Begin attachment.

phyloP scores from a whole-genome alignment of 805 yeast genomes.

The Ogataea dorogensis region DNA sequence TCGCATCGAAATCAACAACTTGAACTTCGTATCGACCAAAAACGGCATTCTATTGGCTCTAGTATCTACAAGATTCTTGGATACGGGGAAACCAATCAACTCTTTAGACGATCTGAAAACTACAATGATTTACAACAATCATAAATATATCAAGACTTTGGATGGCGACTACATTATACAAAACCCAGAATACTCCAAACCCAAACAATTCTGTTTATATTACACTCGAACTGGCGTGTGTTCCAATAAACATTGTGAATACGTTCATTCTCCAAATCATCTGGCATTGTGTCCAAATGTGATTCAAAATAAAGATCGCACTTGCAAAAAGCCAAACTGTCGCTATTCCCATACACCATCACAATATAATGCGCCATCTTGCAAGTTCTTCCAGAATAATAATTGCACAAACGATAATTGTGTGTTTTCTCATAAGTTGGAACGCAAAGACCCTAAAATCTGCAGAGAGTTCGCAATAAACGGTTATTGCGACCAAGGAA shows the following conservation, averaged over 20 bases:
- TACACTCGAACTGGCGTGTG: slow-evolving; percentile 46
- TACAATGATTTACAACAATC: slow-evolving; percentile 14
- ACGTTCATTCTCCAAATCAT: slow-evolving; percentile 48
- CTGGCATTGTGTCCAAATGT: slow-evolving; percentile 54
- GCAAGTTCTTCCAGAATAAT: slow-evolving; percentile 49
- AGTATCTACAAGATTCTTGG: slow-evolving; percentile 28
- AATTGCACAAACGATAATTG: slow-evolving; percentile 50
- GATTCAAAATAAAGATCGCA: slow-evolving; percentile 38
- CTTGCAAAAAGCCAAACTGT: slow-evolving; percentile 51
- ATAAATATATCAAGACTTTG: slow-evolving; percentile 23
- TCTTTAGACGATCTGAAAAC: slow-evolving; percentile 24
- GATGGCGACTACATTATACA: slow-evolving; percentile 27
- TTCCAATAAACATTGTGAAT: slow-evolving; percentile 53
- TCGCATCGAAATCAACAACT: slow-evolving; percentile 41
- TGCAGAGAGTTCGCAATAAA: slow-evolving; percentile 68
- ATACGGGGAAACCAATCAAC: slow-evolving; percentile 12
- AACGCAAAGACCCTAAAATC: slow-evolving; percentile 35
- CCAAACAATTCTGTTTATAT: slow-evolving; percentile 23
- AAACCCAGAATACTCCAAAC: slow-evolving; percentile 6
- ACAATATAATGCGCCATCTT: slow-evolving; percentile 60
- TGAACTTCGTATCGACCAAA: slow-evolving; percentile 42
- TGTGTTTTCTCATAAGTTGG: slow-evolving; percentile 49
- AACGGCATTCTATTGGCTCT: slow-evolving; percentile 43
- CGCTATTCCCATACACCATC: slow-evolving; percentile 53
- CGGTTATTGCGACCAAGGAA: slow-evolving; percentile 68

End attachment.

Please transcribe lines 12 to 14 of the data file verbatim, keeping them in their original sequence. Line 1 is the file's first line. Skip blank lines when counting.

- ATAAATATATCAAGACTTTG: slow-evolving; percentile 23
- TCTTTAGACGATCTGAAAAC: slow-evolving; percentile 24
- GATGGCGACTACATTATACA: slow-evolving; percentile 27